“There’s political power in racial identity. That’s one of the reasons we have racial assumptions about music,” says author, musician and historian David Gilbert. “Duke Ellington and James Brown [took] black rhythm all the way to the bank and all the way to the White House, when they were invited.”
But, he continues, “the idea that black people and white people have distinct music and culture has its roots in racist thinking.” It’s a concept he delves into in The Product of Our Souls: Ragtime, Race, and the Birth of the Manhattan Musical Marketplace. Gilbert holds a book launch and discussion at Malaprop’s Saturday, Nov. 14.
Currently a visiting professor of history at Mars Hill University (as well as a member of local bands Skunk Ruckus and Plankeye Peggy), Gilbert began work on The Product of Our Souls as a doctoral candidate. “In my first graduate jazz seminar, I heard a recording of James Reese Europe,” he says. It predated the 1920s advent of race records — a marketing push based on the concept that black artists sold to black audiences — and, Gilbert says, it didn’t sound like what we associate as the music of African-Americans, especially after jazz. “It didn’t swing. It’s groovy but it’s strict … more like a marching band,” he says. “It had a violin, a clarinet, banjos and mandolins.” Europe’s collective was an eclectic dance band.
Gilbert continues, “This is what got my wheels spinning. This was the sound of black modernity at the turn of the 20th century, yet it evokes very few of the musical characteristics that almost everybody would associate with black sound after 1920.”
What began, more than a decade ago, as a biography of Europe, expanded into a broader project. It’s the story of “a community of musicians working in New York before Harlem. They are living in the Tenderloin [district] and the Marshall Hotel,” Gilbert says. The book’s tenets are simple enough on the surface, but the narrative quickly turns to complicated topics beyond a history of prejudice in the U.S. “It’s mired in commercial imperatives and people wanting to be professionals,” the author says.
Gilbert uses the word “marketplace” in the book’s subtitle and discusses in detail how racist stereotypes were bucked by artistic means, such as minstrelsy. “Blacks-in-blackface became stars in vaudeville and musical theater,” Gilbert says. “They knew it was a ruse — they used the stereotypes and the platform that stages provided to comment on, joke about and undermine minstrel conventions. And as they did so, black entertainers challenged white supremacy and American social norms, demonstrating that they were capable of satire and creativity.”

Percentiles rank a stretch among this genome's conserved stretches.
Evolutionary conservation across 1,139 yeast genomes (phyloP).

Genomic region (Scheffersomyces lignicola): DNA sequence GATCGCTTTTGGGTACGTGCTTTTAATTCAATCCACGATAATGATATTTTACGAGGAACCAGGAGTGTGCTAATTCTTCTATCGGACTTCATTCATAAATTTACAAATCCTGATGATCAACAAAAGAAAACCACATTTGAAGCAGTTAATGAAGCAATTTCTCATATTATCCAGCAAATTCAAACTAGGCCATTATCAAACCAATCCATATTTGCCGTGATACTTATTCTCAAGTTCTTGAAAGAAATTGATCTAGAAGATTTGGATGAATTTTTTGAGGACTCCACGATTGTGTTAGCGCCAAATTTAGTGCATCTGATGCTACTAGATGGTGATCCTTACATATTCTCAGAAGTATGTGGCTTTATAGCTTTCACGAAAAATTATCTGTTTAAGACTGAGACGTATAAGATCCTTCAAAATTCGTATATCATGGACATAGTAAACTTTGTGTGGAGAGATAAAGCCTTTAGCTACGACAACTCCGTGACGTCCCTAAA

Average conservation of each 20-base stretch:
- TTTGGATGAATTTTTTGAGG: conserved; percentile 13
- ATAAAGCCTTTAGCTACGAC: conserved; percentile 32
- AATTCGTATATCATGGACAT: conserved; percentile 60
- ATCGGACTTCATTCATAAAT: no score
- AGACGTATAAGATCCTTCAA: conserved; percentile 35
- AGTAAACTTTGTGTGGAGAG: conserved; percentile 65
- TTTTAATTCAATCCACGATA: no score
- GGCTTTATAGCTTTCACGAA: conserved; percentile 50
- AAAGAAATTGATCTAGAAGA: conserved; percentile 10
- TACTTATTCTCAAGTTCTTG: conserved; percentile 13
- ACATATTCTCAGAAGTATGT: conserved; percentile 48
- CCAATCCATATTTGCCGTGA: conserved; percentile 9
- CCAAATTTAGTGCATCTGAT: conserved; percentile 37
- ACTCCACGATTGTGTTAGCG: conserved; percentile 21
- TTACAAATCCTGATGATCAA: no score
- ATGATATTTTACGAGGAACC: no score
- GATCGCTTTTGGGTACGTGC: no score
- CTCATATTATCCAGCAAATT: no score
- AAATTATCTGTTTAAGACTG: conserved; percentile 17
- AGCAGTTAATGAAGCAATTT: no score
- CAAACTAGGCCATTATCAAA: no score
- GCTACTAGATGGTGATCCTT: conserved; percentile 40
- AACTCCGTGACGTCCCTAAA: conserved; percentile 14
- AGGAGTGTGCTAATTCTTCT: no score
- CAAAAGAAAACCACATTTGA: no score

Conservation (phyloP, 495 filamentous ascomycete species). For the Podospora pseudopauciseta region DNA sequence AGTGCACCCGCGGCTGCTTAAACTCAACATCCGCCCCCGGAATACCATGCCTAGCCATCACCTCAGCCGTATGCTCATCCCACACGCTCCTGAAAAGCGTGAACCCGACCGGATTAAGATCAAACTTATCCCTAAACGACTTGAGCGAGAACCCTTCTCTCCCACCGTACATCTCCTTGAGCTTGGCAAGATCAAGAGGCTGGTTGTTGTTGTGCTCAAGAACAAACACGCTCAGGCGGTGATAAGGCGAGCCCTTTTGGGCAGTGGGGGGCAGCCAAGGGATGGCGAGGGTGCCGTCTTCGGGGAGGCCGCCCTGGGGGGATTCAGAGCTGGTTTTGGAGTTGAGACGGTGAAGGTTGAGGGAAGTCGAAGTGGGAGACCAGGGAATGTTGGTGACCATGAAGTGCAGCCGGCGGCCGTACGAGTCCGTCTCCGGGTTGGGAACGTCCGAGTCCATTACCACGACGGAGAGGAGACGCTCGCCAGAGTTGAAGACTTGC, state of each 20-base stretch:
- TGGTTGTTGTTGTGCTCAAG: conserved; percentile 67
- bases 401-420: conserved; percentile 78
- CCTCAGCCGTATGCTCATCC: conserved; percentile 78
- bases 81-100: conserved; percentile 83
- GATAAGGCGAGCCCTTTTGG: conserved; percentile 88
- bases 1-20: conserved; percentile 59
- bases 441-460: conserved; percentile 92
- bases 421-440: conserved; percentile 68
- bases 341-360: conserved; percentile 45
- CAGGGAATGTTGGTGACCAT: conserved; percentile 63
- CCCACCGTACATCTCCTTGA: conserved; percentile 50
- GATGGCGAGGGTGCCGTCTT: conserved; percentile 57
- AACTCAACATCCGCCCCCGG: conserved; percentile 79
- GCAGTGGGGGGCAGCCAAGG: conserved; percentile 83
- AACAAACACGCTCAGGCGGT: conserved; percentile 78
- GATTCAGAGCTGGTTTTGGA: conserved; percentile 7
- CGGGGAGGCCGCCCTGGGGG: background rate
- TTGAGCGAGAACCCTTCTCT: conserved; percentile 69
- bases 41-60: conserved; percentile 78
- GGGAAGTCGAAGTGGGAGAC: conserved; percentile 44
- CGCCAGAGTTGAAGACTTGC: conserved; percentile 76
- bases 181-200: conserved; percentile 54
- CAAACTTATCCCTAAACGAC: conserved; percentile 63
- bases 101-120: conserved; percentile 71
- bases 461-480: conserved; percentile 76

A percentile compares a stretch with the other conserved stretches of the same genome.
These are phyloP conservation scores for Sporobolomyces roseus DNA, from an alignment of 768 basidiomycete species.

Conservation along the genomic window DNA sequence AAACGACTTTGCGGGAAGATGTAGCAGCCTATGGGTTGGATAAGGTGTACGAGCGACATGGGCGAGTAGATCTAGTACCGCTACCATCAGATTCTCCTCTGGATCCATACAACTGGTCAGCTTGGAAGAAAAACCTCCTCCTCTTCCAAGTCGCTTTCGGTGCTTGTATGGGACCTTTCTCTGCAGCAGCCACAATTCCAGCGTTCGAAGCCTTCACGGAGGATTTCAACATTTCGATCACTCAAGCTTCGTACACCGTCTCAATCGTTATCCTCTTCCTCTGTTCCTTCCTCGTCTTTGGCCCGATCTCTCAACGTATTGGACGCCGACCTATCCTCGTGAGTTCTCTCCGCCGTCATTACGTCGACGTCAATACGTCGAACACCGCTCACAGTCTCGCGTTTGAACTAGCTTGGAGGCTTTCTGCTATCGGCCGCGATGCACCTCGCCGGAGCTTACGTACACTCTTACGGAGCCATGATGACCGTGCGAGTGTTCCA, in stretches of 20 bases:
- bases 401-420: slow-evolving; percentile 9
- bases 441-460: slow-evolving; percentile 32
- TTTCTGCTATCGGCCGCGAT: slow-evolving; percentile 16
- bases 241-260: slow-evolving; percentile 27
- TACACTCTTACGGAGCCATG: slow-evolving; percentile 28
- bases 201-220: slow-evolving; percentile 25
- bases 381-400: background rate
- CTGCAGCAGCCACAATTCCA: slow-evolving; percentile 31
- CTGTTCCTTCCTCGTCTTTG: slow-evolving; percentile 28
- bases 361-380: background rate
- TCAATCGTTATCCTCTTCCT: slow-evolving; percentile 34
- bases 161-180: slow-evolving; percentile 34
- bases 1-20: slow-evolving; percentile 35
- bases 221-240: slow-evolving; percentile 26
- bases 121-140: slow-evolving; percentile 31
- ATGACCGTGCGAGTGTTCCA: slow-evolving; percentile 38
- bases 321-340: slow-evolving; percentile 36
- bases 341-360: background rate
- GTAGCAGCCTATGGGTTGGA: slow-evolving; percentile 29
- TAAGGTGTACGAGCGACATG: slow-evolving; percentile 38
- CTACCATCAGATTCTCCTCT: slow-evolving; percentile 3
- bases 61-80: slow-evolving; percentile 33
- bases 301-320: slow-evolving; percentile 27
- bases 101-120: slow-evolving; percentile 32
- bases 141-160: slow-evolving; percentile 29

He adds that, as American culture circulated nationally and New York City became an epicenter of theater and music, “African-Americans didn’t just make interventions into it and twist it in their own way.” Blacks played unparalleled roles in developing performance styles with national impact. “Tin Pan Alley was not Tin Pan Alley as a national song publishing industry until African-Americans brought ragtime to it,” Gilbert says. “Broadway Avenue was a street among many in Manhattan that had some theaters on it.” But it didn’t become Broadway until African-Americans brought their work to the stage.
Gilbert focused on the turn of last century because he’s interested in the cultural story of racial identity in music. Why do listeners, even in 2015, identify some sounds — R&B, soul and hip-hop, for example — as black and others — say, classical or dream-pop — as white? “In America, there’s nothing exclusive,” he says of cultural heritage. There are artists challenging those ingrained ideas. Valerie June, whom Gilbert interviewed for Xpress in 2014, expressed her love of country and folk music despite being labeled a soul artist due to the color of her skin. The Carolina Chocolate Drops brought black string band traditions to, if not the masses, at least a much wider audience than had previously encountered those songs. And Rhiannon Giddens, a founding member of that group, has pushed the envelope even further by performing and recording Gaelic mouth music.
But, as Gilbert would have us consider, why shouldn’t she? Even if music evolved from a particular group or region, it’s always been commutable. Henry Wadsworth Longfellow knew of what he spoke when he called it the universal language of mankind.
“I love that there are examples of people not only transcending but calling attention to the legacies of racism,” says Gilbert. He hopes that The Product of Our Souls will lead to conversations about assumptions in popular culture. And he wants to set the record straight, too, as far as the role of African-Americans not just as entertainers but as savvy entrepreneurs in an emerging commercial market. According to the author, “It’s an old story and it needs to be retold.”
WHO: David Gilbert launches The Product of Our Souls
WHERE: Malaprop’s, malaprops.com
WHEN: Saturday, Nov. 14, at 7 p.m. Free